365 Days Later: A different world for part-time faculty at Columbia College
August 7, 2013
How is it possible to describe the changes at Columbia College over the past year? It’s like Technicolor came to campus, but that analogy only works if you think black-and-white film processing was a repressive, abusive, and demoralizing system.
One year ago, Diana Vallera, president of the Part-time Faculty Association at Columbia (P-fac), was scrambling to organize a petition drive to save her job at the college. Now she’s organizing a ratification vote for a new faculty contract that achieves every single thing she hoped for—from a tiered seniority system that protects class assignments (and pay) for the most experienced faculty members to the guaranteed presence of part-time faculty on Columbia’s governance and curriculum committees.
“If I put together a wish list for the very best contract I could get, it would be the contract that we got!” said Vallera. And so much of it, especially the guaranteed preference for the most experienced educators, isn’t just good for faculty—it’s great for students.
The tentative contract includes:
- Assignment of classes: Initial class assignments will be made to P-fac members with 51 or more credit hours of experience, who request two or more classes. Those members with more than 200 hours of experience also will receive preference for a third class, which would amount to a full teaching load. This tiered system is based on best practices around the nation.
- Reassignment: P-fac members with 50-plus credit hours who have lost assigned classes will be able to “bump” faculty with less than 33 hours or administrators
- College governance: P-fac is recognized as a partner in the Columbia College community. (Finally!) With that in mind, P-fac members will serve on all department curriculum committees, as well as the strategic planning committee and college-wide discussions of budget, finance, and academic affairs.
- Salary: All P-fac members will get a retroactive 3 percent salary raise, effective for the 2012-2013 academic year.
So what happened here? A brief timeline can’t describe the ups and downs of this story. But consider that contract negotiations began in early 2010 and then failed, over and over again, often because Columbia simply refused to come to the negotiating table. In one of the first negotiating sessions, Vallera recalled, the then-college attorney told union leaders, “I’m going to make you beg for the contract you already have.”
Since then, P-fac members have suffered sudden, non-negotiable caps on the number of classes they could teach; the reassignment of classes from senior faculty (and union leaders) to rookie teachers; and arbitrary cuts in credit hours attached to specific classes, which hadn’t changed in materials, standards, or class hours. For people who get paid by the class or credit hour, it added up to non-negotiated wage cuts or, in the case of Vallera, who lost all of her classes one semester, to termination without cause.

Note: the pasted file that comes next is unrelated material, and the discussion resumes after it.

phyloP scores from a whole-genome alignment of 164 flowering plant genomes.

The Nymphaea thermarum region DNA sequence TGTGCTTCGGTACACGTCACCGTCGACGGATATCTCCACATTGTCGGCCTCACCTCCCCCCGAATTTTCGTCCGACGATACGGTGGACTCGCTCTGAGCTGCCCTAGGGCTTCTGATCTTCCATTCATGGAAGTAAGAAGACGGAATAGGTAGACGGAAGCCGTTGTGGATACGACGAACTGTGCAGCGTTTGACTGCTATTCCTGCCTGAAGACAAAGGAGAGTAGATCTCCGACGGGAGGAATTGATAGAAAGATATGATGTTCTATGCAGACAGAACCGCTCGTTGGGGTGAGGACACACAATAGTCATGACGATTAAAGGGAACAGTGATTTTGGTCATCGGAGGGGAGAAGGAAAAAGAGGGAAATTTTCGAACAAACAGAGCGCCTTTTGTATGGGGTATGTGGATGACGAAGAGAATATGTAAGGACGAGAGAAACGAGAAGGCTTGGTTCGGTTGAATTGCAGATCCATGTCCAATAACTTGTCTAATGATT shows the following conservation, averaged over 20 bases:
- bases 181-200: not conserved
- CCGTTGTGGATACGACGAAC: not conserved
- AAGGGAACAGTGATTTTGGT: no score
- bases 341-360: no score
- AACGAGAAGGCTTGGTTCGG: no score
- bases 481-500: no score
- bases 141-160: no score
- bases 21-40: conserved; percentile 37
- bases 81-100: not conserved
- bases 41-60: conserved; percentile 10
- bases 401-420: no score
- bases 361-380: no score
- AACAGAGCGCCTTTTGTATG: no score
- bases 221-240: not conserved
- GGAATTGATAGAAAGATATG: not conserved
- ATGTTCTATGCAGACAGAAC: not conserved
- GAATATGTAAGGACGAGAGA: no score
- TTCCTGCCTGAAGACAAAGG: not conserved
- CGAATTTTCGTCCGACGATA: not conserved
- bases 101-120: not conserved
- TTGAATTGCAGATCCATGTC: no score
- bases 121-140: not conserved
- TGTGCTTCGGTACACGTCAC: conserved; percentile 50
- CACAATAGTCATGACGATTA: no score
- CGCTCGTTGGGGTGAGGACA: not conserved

In one of the more bizarre episodes of labor-management relations, and one of the more frightening incidents in this story, Vallera’s babysitter called police after discovering a man snapping photos of Vallera’s home and child. He refused to say why he was there, but the babysitter later identified him through photographs as a Columbia College attorney. (Criminal charges were never filed.) When Vallera told colleagues about the allegations, the college brought her up on misconduct charges! That’s how crazy this place got.
Meanwhile, union leaders refused to back down. They repeatedly sought assistance from IEA/NEA, local union allies, student groups, and from the National Labor Relations Board (NLRB). In March, P-fac won a significant victory from NLRB, which pointed out Columbia’s “egregious failure to bargain” and ordered the college back to the negotiating table. NLRB also ordered the college to pay thousands of dollars in back wages to those faculty members who had suffered retaliatory wage cuts or class reassignments.
But the tide really changed when Columbia’s board of trustees reached out to Vallera in late spring and said, we want to work with you. They asked her to serve on a search committee for a new president. Now, instead of an administrator who says, “you have no rights. Don’t expect to have any rights,” the president gets the very obvious point that faculty matter to student achievement.
“When I speak with Dr. Kim, we’re speaking the same language,” said Vallera. “When we say we want experienced teachers, we both understand that experienced teachers are great for students… He completely believes that faculty voices need to be part of shaping the school, and he’s completely interested in wanting to work collaboratively with the union.”
“If you could take a snapshot from a year ago and compare it to today, even people’s body language has changed. People are excited!”